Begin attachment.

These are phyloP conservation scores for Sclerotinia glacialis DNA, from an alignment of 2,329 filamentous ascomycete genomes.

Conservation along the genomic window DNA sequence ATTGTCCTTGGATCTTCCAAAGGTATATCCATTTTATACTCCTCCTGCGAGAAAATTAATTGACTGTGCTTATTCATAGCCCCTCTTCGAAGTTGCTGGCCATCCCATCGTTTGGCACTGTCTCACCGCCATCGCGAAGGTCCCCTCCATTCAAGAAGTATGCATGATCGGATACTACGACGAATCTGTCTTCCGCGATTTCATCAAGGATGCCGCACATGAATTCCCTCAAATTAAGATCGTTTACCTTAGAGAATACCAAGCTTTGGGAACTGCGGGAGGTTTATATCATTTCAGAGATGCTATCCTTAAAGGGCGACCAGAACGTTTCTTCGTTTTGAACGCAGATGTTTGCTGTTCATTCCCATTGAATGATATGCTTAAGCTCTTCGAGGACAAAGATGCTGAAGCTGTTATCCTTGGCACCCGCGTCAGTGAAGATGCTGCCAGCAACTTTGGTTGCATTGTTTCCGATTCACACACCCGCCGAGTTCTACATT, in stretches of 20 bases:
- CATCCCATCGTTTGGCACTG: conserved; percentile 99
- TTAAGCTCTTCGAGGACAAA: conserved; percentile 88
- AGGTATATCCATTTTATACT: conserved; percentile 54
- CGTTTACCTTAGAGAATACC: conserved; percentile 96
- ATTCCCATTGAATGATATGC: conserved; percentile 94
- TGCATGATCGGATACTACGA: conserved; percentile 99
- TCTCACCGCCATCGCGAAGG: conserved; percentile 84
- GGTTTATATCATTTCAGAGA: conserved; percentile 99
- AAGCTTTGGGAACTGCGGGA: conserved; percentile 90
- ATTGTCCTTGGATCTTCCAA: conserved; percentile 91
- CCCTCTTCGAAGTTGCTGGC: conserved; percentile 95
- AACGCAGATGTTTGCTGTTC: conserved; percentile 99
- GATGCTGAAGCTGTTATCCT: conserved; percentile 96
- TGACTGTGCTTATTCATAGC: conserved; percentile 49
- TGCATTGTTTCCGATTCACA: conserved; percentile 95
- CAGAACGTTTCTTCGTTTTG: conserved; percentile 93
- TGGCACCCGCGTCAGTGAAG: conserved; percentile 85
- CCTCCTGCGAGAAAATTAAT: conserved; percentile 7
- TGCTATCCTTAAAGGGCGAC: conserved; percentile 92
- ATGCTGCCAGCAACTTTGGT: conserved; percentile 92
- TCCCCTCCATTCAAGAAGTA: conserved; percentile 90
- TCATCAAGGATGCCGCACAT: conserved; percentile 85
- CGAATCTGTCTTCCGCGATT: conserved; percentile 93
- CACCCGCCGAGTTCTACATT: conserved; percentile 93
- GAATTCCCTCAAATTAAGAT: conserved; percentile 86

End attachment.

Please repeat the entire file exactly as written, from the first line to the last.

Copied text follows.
These are phyloP conservation scores for Sclerotinia glacialis DNA, from an alignment of 2,329 filamentous ascomycete genomes.

Conservation along the genomic window DNA sequence ATTGTCCTTGGATCTTCCAAAGGTATATCCATTTTATACTCCTCCTGCGAGAAAATTAATTGACTGTGCTTATTCATAGCCCCTCTTCGAAGTTGCTGGCCATCCCATCGTTTGGCACTGTCTCACCGCCATCGCGAAGGTCCCCTCCATTCAAGAAGTATGCATGATCGGATACTACGACGAATCTGTCTTCCGCGATTTCATCAAGGATGCCGCACATGAATTCCCTCAAATTAAGATCGTTTACCTTAGAGAATACCAAGCTTTGGGAACTGCGGGAGGTTTATATCATTTCAGAGATGCTATCCTTAAAGGGCGACCAGAACGTTTCTTCGTTTTGAACGCAGATGTTTGCTGTTCATTCCCATTGAATGATATGCTTAAGCTCTTCGAGGACAAAGATGCTGAAGCTGTTATCCTTGGCACCCGCGTCAGTGAAGATGCTGCCAGCAACTTTGGTTGCATTGTTTCCGATTCACACACCCGCCGAGTTCTACATT, in stretches of 20 bases:
- CATCCCATCGTTTGGCACTG: conserved; percentile 99
- TTAAGCTCTTCGAGGACAAA: conserved; percentile 88
- AGGTATATCCATTTTATACT: conserved; percentile 54
- CGTTTACCTTAGAGAATACC: conserved; percentile 96
- ATTCCCATTGAATGATATGC: conserved; percentile 94
- TGCATGATCGGATACTACGA: conserved; percentile 99
- TCTCACCGCCATCGCGAAGG: conserved; percentile 84
- GGTTTATATCATTTCAGAGA: conserved; percentile 99
- AAGCTTTGGGAACTGCGGGA: conserved; percentile 90
- ATTGTCCTTGGATCTTCCAA: conserved; percentile 91
- CCCTCTTCGAAGTTGCTGGC: conserved; percentile 95
- AACGCAGATGTTTGCTGTTC: conserved; percentile 99
- GATGCTGAAGCTGTTATCCT: conserved; percentile 96
- TGACTGTGCTTATTCATAGC: conserved; percentile 49
- TGCATTGTTTCCGATTCACA: conserved; percentile 95
- CAGAACGTTTCTTCGTTTTG: conserved; percentile 93
- TGGCACCCGCGTCAGTGAAG: conserved; percentile 85
- CCTCCTGCGAGAAAATTAAT: conserved; percentile 7
- TGCTATCCTTAAAGGGCGAC: conserved; percentile 92
- ATGCTGCCAGCAACTTTGGT: conserved; percentile 92
- TCCCCTCCATTCAAGAAGTA: conserved; percentile 90
- TCATCAAGGATGCCGCACAT: conserved; percentile 85
- CGAATCTGTCTTCCGCGATT: conserved; percentile 93
- CACCCGCCGAGTTCTACATT: conserved; percentile 93
- GAATTCCCTCAAATTAAGAT: conserved; percentile 86